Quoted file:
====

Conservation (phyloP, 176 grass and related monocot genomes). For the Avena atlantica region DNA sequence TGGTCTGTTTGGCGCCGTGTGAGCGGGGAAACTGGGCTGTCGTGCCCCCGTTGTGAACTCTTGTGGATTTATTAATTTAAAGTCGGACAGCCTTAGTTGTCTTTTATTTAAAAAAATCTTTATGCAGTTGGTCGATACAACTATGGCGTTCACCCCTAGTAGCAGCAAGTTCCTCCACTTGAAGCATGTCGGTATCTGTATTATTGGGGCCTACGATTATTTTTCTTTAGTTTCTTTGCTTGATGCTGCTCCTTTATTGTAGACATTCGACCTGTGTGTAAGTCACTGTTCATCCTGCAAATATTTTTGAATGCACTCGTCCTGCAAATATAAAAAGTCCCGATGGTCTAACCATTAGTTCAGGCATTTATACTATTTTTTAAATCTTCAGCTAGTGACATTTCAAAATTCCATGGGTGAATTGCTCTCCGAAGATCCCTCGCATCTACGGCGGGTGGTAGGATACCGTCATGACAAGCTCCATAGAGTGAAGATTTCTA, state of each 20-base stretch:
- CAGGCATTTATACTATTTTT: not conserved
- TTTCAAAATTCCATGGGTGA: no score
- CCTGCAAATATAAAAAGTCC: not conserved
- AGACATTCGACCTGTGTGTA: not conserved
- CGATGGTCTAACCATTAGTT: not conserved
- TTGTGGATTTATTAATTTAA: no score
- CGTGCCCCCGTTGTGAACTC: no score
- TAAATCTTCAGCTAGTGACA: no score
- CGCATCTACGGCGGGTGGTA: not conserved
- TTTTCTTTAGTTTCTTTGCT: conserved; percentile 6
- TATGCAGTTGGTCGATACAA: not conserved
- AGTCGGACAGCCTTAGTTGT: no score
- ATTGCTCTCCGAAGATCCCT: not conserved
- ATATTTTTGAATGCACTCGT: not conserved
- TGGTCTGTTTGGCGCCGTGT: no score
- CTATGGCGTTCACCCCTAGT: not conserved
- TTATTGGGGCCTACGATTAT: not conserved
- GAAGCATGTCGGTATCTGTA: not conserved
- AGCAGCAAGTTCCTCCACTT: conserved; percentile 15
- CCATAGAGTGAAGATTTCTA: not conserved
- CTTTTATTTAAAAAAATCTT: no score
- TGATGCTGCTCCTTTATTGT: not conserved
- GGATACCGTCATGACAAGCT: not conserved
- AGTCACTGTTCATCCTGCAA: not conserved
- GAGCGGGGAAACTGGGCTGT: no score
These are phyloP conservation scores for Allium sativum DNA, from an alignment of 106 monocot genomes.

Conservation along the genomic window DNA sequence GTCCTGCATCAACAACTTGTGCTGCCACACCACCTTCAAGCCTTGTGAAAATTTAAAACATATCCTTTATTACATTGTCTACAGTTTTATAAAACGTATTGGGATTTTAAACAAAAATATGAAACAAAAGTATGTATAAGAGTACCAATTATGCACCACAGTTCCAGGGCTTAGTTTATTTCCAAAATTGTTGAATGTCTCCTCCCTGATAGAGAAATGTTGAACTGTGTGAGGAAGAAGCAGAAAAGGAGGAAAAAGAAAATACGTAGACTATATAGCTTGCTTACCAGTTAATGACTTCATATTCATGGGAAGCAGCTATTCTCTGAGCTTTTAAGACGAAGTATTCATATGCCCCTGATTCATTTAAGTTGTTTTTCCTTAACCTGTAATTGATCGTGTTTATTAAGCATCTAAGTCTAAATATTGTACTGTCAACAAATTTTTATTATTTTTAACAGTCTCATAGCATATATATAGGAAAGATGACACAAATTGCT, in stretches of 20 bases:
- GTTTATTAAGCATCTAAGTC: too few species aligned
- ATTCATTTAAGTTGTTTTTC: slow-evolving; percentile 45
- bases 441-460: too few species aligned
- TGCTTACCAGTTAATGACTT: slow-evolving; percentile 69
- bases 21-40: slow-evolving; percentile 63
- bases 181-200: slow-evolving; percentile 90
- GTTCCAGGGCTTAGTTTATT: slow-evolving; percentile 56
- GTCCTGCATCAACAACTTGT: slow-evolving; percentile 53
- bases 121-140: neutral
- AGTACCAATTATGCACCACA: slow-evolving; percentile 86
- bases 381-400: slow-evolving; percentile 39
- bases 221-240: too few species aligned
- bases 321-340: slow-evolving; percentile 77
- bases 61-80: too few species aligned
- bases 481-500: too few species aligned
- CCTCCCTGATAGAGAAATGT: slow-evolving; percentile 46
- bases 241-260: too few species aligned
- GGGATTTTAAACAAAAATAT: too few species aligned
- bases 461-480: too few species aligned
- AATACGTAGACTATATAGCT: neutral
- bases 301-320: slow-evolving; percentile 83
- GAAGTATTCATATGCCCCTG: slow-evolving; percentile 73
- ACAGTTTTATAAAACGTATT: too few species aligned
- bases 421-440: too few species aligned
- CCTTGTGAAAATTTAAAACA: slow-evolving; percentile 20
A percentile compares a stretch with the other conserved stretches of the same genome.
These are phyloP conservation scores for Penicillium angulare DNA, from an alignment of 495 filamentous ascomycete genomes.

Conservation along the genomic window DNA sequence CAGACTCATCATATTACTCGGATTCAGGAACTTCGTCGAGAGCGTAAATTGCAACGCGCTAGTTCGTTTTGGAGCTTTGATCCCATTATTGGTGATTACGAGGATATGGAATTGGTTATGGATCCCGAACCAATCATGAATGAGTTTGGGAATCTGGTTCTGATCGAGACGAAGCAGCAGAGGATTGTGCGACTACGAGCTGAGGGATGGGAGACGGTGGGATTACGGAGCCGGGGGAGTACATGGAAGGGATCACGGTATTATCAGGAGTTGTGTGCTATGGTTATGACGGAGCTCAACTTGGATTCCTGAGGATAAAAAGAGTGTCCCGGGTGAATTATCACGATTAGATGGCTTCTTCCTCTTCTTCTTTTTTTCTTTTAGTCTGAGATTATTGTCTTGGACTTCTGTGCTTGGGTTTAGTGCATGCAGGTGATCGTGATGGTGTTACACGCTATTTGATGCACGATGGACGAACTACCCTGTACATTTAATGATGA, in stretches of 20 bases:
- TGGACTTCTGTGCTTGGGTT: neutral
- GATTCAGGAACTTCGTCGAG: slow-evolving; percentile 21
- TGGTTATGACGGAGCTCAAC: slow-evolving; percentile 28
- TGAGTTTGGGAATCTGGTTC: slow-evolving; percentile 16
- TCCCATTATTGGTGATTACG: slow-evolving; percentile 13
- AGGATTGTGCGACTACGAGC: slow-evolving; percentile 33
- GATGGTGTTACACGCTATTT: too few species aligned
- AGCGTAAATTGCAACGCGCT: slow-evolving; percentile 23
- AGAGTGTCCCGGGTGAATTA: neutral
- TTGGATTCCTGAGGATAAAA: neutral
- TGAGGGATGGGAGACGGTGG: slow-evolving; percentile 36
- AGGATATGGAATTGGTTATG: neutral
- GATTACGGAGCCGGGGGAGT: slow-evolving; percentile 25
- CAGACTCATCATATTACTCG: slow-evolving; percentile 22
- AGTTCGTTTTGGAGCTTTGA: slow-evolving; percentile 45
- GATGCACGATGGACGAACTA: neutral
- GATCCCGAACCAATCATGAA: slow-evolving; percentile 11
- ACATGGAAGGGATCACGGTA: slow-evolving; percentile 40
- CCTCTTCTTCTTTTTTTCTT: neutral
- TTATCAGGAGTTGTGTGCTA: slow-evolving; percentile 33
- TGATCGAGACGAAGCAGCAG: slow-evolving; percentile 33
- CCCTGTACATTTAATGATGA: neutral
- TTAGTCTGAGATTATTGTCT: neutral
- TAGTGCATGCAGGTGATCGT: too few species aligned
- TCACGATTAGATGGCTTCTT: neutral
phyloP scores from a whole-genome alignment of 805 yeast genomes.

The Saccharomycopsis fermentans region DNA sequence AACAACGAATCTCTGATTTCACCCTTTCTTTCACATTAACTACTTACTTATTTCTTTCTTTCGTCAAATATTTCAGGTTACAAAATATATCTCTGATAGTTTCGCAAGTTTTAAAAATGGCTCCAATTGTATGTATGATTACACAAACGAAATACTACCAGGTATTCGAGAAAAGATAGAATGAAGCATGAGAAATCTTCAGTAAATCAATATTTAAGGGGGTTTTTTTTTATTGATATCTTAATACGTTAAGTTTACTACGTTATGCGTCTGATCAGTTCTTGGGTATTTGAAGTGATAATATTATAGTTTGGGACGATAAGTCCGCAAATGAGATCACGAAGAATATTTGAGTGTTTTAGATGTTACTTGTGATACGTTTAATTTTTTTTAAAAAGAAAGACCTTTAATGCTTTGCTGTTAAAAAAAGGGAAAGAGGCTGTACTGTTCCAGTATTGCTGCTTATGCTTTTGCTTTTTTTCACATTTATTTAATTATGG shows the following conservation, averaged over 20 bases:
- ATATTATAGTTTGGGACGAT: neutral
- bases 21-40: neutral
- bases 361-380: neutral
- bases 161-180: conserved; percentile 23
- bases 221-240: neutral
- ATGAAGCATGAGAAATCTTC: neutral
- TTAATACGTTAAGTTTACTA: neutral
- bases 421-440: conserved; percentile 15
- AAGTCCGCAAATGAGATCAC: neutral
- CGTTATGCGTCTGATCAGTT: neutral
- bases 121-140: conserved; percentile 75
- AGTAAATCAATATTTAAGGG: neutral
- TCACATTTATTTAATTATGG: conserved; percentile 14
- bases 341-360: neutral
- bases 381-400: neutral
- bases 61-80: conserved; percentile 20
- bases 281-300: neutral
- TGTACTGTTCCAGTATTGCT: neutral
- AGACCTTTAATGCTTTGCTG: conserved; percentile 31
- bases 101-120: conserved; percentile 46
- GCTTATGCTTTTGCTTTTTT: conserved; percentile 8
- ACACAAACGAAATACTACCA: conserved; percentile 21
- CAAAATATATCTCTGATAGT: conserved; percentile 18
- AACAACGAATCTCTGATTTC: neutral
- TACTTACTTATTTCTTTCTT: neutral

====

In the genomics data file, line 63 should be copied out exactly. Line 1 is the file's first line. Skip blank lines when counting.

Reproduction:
- GATGGTGTTACACGCTATTT: too few species aligned